Lost deep down on the ballots in this past election was the Libertarian candidate for president, former Governor of New Mexico Gary Johnson. Johnson was also a candidate for the GOP nomination this past year, though many will not recall his brief stint on the stage with Romney, Paul and Gingrich. Johnson’s most notable position during his snapshot in the GOP field was his support for the legalization of marijuana.

Possession, distribution and consumption of marijuana is illegal by federal law, but has been slowly adopted for medicinal purposes in 18 states plus the District of Columbia; for all other purposes, specifically “recreational” marijuana use, it has remained illegal; until now.

While millions were watching the election results to see whether Barack Obama would get another four years something equally horrifying was taking place in Colorado and Washington State; two of the earliest adopters of medicinal marijuana voted to allow use without prescription and for any purpose.

Both Washington and Colorado have allowed medicinal marijuana for more than a decade. In Colorado “pot huts” are more prevalent than Starbucks. Washington had the distinction of allowing folks with a prescription to possess a pound and a half of marijuana: enough to generate the sales of more than a thousand bags of Doritos and 2,500 Twinkies.

Colorado Gov. John Hickenlooper, who opposed the legislation of recreational use of marijuana, now finds himself in a dilemma; his administration must now defend this law against the federal government.

Hickenlooper was a vocal opponent to legalization of marijuana throughout the 2012 campaign, not wanting his state to be known as a “marijuana” state; however Hickenlooper did a very poor job of reading the “pot” leaves. It’s become a local joke that it takes little more than a splinter to get a prescription for medicinal marijuana in Denver. From 2009 till 2011, the number of persons receiving medicinal marijuana skyrocketed from 5,051 to more than 127,816: nearly a 2,500 percent increase in just two years.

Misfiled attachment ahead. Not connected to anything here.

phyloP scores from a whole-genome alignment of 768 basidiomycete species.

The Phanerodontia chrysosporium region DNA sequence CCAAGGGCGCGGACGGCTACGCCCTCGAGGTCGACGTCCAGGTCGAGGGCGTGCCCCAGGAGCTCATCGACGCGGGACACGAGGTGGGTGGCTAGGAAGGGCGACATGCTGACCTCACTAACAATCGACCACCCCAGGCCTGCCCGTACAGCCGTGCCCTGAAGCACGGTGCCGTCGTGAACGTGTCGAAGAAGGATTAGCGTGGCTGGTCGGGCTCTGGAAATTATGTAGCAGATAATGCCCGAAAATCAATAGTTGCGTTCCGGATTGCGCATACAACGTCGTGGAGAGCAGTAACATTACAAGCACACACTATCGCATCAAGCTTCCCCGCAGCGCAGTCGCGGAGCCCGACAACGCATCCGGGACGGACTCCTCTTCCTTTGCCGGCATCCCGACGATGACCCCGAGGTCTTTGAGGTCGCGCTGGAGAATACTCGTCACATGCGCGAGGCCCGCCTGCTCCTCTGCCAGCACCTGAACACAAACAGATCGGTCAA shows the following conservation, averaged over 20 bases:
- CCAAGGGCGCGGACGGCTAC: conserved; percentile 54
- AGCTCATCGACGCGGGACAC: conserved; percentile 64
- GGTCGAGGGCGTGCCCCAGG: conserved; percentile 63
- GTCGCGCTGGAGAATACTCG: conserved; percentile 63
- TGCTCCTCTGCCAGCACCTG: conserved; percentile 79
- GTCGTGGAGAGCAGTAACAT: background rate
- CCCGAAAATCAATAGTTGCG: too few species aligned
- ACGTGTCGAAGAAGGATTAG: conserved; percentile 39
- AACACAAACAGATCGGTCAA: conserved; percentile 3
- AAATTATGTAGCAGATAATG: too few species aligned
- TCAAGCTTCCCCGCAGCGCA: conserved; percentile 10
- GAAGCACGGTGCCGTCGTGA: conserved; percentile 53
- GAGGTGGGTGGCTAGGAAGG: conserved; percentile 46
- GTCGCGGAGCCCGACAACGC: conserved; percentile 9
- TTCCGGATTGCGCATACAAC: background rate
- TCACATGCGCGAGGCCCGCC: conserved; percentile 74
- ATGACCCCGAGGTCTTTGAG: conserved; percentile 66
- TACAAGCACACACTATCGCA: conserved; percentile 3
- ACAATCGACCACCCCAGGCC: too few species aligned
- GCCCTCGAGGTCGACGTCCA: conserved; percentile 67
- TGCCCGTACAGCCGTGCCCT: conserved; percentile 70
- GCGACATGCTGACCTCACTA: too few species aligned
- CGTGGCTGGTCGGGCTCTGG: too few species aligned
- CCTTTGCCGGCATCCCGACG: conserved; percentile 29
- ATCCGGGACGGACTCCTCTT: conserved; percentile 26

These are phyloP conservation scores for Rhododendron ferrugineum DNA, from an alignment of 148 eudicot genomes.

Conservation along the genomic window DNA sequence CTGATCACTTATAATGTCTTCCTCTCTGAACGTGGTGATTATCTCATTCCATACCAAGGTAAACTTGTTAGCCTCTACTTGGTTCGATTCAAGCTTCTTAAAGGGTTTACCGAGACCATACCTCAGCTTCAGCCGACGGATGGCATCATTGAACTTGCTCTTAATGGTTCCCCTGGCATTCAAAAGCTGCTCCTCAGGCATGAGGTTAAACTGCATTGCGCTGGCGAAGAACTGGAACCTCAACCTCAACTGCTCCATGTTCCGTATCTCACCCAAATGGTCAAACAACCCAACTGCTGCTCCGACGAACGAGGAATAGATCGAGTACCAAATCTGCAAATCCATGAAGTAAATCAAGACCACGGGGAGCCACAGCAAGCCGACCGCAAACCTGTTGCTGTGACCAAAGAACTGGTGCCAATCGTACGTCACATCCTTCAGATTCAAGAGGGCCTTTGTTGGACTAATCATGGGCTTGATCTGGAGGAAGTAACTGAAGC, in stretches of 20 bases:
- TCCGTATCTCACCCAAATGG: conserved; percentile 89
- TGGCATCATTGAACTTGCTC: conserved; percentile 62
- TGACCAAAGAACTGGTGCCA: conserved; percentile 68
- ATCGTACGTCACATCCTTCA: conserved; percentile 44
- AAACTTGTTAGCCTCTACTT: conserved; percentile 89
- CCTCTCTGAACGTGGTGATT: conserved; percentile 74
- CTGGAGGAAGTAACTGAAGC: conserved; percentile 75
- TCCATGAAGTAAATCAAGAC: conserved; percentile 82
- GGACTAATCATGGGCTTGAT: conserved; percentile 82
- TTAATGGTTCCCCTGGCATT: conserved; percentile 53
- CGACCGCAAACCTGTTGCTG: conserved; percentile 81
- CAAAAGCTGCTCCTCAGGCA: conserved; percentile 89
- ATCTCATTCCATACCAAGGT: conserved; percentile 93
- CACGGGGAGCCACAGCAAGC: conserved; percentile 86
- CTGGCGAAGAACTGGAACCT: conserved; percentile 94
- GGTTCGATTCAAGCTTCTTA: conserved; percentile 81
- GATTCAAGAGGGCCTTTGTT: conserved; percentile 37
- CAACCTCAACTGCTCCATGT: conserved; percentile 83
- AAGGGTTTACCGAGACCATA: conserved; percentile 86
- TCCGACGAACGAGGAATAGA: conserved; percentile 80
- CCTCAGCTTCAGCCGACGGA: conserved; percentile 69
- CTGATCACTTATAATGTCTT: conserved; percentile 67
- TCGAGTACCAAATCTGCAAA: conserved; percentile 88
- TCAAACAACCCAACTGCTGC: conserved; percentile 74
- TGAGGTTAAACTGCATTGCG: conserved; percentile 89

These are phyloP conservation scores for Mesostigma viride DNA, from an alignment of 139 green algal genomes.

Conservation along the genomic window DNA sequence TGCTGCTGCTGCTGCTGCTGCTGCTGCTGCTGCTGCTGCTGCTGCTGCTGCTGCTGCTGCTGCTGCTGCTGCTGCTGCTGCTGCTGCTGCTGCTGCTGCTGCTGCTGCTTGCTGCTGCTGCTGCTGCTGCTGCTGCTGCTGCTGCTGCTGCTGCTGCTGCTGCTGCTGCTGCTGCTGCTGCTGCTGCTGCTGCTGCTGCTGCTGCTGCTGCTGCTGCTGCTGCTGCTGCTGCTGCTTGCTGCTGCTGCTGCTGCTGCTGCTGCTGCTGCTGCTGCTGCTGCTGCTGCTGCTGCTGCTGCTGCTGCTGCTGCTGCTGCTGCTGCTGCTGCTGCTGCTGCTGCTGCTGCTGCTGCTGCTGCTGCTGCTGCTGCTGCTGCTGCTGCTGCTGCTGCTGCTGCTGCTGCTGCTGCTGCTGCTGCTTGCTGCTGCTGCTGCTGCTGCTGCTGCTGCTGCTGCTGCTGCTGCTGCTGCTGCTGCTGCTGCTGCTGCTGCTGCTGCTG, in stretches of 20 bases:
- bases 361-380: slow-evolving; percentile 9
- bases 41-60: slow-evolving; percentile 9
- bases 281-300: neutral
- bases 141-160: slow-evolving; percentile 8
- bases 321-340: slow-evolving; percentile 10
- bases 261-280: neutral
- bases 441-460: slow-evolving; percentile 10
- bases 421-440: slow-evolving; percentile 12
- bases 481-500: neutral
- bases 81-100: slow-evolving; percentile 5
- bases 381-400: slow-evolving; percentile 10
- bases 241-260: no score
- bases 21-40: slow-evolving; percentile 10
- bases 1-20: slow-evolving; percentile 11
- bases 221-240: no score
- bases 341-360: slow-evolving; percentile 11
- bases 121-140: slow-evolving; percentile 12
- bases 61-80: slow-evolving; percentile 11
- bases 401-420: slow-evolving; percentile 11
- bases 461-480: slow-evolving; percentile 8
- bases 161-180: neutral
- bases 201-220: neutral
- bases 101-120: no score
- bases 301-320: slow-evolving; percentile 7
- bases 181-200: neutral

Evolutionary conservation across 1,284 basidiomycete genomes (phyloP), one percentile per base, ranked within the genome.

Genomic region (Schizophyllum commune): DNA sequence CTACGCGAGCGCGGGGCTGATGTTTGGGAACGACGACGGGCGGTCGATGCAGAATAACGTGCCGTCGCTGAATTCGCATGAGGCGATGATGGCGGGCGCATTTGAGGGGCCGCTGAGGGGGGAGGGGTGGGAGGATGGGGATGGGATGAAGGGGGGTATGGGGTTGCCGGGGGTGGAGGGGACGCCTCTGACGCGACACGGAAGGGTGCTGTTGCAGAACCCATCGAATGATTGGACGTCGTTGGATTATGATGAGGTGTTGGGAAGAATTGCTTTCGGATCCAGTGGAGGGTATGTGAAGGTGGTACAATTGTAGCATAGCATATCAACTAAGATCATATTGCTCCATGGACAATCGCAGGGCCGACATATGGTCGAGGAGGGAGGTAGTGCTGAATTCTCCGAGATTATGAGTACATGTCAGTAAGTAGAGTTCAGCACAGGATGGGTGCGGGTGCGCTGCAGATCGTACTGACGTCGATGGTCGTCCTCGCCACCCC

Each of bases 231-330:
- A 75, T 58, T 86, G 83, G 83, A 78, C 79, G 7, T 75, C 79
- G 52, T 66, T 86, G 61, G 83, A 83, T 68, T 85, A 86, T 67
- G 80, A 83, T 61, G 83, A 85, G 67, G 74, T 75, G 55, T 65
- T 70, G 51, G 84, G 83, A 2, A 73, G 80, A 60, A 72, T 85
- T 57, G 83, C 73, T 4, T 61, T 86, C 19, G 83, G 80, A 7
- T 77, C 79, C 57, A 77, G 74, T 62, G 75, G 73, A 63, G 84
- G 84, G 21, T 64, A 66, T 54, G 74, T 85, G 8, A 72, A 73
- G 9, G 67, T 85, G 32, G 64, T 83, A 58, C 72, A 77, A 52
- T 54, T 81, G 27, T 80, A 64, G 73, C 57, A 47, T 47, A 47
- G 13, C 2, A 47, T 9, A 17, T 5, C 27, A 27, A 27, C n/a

Washington State’s departing governor Christine Gregoire has been much more wishy-washy on her stance on the legalization of marijuana. Several times in the past few years Gregoire has referred to the taxing of marijuana as an “interesting” way to address the state’s budget crisis; yet she’s also voiced concern over the federal law issues and public safety.

Leagalized marijuana supporters

Gregoire’s successor, Jay Inslee, who was elected at the same time his fellow Washingtonians legalized marijuana, has been a clear dissenter on the issue of legalization of pot.  Numerous times during the campaign Inslee said he was “not comfortable with” and will vote against Initiative 502, the statewide ballot measure to legalize and tax marijuana.

While pot-heads across the states of Colorado and Washington might have been celebrating Tuesday night with a nice “fattie,” their celebrations may be a bit premature. Early comments from the Obama administration appear to indicate that the feds may take legal action and could well stop both states dead in their tracks.

Dude…what a buzz kill.


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